1073   Resources made available via the "https" scheme have no shared
1074   identity with the "http" scheme even if their resource identifiers
1075   indicate the same authority (the same host listening to the same
1076   TCP port).  They are distinct name spaces and are considered to be
1077   distinct origin servers.  However, an extension to HTTP that is
1078   defined to apply to entire host domains, such as the Cookie protocol
1079   <xref target="RFC6265"/>, can allow information
1080   set by one service to impact communication with other services
1081   within a matching group of host domains.
1082</t>
1083<t>
1084   The process for authoritative access to an "https" identified
1085   resource is defined in <xref target="RFC2818"/>.
1086</t>
1087</section>
1088
1089<section title="http and https URI Normalization and Comparison" anchor="uri.comparison">
1090<t>
1091   Since the "http" and "https" schemes conform to the URI generic syntax,
1092   such URIs are normalized and compared according to the algorithm defined
1093   in <xref target="RFC3986" x:fmt="," x:sec="6"/>, using the defaults
1094   described above for each scheme.
1095</t>
1096<t>
1097   If the port is equal to the default port for a scheme, the normal
1098   form is to elide the port subcomponent. Likewise, an empty path
1099   component is equivalent to an absolute path of "/", so the normal
1100   form is to provide a path of "/" instead. The scheme and host
1101   are case-insensitive and normally provided in lowercase; all
1102   other components are compared in a case-sensitive manner.
1103   Characters other than those in the "reserved" set are equivalent
1104   to their percent-encoded octets (see <xref target="RFC3986"
1105   x:fmt="," x:sec="2.1"/>): the normal form is to not encode them.
1106</t>
1107<t>
1108   For example, the following three URIs are equivalent:
1109</t>
1110<figure><artwork type="example">
1111   http://example.com:80/~smith/home.html
1112   http://EXAMPLE.com/%7Esmith/home.html
1113   http://EXAMPLE.com:/%7esmith/home.html
1114</artwork></figure>
1115</section>
1116</section>
1117</section>
1118
1119<section title="Message Format" anchor="http.message">
1120<x:anchor-alias value="generic-message"/>
1121<x:anchor-alias value="message.types"/>
1122<x:anchor-alias value="HTTP-message"/>
1123<x:anchor-alias value="start-line"/>
1124<iref item="header section"/>
1125<iref item="headers"/>
1126<iref item="header field"/>
1127<t>
1128   All HTTP/1.1 messages consist of a start-line followed by a sequence of
1129   octets in a format similar to the Internet Message Format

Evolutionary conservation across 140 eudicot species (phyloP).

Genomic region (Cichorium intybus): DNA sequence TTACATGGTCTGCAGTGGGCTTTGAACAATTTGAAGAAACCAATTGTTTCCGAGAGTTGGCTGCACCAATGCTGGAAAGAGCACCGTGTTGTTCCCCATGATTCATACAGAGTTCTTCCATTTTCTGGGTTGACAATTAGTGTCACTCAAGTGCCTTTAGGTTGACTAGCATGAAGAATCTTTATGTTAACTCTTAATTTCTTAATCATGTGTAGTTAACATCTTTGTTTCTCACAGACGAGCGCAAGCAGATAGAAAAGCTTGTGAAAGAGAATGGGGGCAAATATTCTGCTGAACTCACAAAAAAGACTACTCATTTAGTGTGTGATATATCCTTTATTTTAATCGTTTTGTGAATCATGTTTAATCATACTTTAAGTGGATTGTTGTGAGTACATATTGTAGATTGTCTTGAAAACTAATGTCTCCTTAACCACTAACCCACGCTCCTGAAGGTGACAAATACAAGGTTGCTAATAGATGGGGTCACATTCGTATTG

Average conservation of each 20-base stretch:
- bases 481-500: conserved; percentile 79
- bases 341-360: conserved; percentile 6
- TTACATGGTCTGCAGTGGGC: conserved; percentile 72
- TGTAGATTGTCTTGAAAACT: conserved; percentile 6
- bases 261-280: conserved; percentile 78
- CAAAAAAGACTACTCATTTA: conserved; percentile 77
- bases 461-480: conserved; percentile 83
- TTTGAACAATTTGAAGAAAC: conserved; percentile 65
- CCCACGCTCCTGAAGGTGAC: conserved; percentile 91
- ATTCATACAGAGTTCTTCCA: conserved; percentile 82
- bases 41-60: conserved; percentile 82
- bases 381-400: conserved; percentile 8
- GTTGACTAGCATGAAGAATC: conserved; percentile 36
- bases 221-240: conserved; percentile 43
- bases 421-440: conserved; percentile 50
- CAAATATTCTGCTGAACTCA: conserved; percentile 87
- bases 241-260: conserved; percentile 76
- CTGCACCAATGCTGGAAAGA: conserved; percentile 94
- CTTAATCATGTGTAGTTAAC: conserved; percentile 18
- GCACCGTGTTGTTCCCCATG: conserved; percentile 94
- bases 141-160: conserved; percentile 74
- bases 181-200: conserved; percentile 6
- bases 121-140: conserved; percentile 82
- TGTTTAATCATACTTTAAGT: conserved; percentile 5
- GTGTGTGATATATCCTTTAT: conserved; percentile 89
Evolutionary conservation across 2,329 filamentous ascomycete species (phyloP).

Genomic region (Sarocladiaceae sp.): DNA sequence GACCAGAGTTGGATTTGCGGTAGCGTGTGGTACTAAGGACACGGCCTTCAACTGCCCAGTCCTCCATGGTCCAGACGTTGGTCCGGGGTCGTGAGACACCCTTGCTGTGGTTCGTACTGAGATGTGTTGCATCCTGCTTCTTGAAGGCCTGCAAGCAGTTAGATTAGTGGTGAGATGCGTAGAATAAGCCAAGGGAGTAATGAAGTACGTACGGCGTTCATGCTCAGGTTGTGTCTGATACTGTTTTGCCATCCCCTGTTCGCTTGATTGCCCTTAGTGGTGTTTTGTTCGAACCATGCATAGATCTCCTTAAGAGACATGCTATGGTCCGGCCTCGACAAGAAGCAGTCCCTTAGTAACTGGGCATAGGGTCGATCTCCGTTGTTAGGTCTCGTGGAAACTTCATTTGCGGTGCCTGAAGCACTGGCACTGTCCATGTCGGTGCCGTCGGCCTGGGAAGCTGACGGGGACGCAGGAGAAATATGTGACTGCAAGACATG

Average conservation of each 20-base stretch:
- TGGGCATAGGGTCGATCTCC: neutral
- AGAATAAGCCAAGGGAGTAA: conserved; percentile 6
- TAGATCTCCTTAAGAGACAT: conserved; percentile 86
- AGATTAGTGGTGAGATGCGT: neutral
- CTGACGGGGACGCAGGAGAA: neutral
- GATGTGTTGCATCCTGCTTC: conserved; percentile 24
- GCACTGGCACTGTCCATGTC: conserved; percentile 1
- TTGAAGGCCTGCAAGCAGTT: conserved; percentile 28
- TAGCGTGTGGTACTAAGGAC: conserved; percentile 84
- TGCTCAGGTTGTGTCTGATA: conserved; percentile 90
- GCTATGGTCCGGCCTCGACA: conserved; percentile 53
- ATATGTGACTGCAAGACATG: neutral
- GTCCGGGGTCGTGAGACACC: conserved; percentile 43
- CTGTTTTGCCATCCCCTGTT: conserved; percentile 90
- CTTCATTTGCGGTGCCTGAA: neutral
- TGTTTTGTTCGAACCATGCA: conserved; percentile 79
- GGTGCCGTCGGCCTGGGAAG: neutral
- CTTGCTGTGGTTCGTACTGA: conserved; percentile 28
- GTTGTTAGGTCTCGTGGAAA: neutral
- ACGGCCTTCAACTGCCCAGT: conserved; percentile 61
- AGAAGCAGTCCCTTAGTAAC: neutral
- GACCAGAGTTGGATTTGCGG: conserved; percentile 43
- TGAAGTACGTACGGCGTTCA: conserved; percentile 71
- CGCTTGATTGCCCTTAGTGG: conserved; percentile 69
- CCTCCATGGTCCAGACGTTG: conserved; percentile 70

1130   <xref target="RFC5322"/>: zero or more header fields (collectively
1131   referred to as the "headers" or the "header section"), an empty line
1132   indicating the end of the header section, and an optional message-body.
1133</t>
1134<t>
1135   An HTTP message can either be a request from client to server or a
1136   response from server to client.  Syntactically, the two types of message
1137   differ only in the start-line, which is either a Request-Line (for requests)
1138   or a Status-Line (for responses), and in the algorithm for determining
1139   the length of the message-body (<xref target="message.body"/>).
1140   In theory, a client could receive requests and a server could receive
1141   responses, distinguishing them by their different start-line formats,
1142   but in practice servers are implemented to only expect a request
1143   (a response is interpreted as an unknown or invalid request method)
1144   and clients are implemented to only expect a response.
1145</t>
1146<figure><artwork type="abnf2616"><iref primary="true" item="Grammar" subitem="HTTP-message"/>
1147  <x:ref>HTTP-message</x:ref>    = <x:ref>start-line</x:ref>
1148                    *( <x:ref>header-field</x:ref> <x:ref>CRLF</x:ref> )
1149                    <x:ref>CRLF</x:ref>
1150                    [ <x:ref>message-body</x:ref> ]
1151  <x:ref>start-line</x:ref>      = <x:ref>Request-Line</x:ref> / <x:ref>Status-Line</x:ref>
1152</artwork></figure>
1153<t>
1154   Implementations &MUST-NOT; send whitespace between the start-line and
1155   the first header field. The presence of such whitespace in a request
1156   might be an attempt to trick a server into ignoring that field or
1157   processing the line after it as a new request, either of which might
1158   result in a security vulnerability if other implementations within
1159   the request chain interpret the same message differently.
1160   Likewise, the presence of such whitespace in a response might be
1161   ignored by some clients or cause others to cease parsing.
1162</t>
1163
1164<section title="Message Parsing and Robustness" anchor="message.robustness">
1165<t>
1166   The normal procedure for parsing an HTTP message is to read the
1167   start-line into a structure, read each header field into a hash
1168   table by field name until the empty line, and then use the parsed
1169   data to determine if a message-body is expected.  If a message-body
1170   has been indicated, then it is read as a stream until an amount
1171   of octets equal to the message-body length is read or the connection
1172   is closed.
1173</t>
1174<t>
1175   Care must be taken to parse an HTTP message as a sequence
1176   of octets in an encoding that is a superset of US-ASCII.  Attempting
1177   to parse HTTP as a stream of Unicode characters in a character encoding
1178   like UTF-16 might introduce security flaws due to the differing ways
1179   that such parsers interpret invalid characters.
1180</t>
1181<t>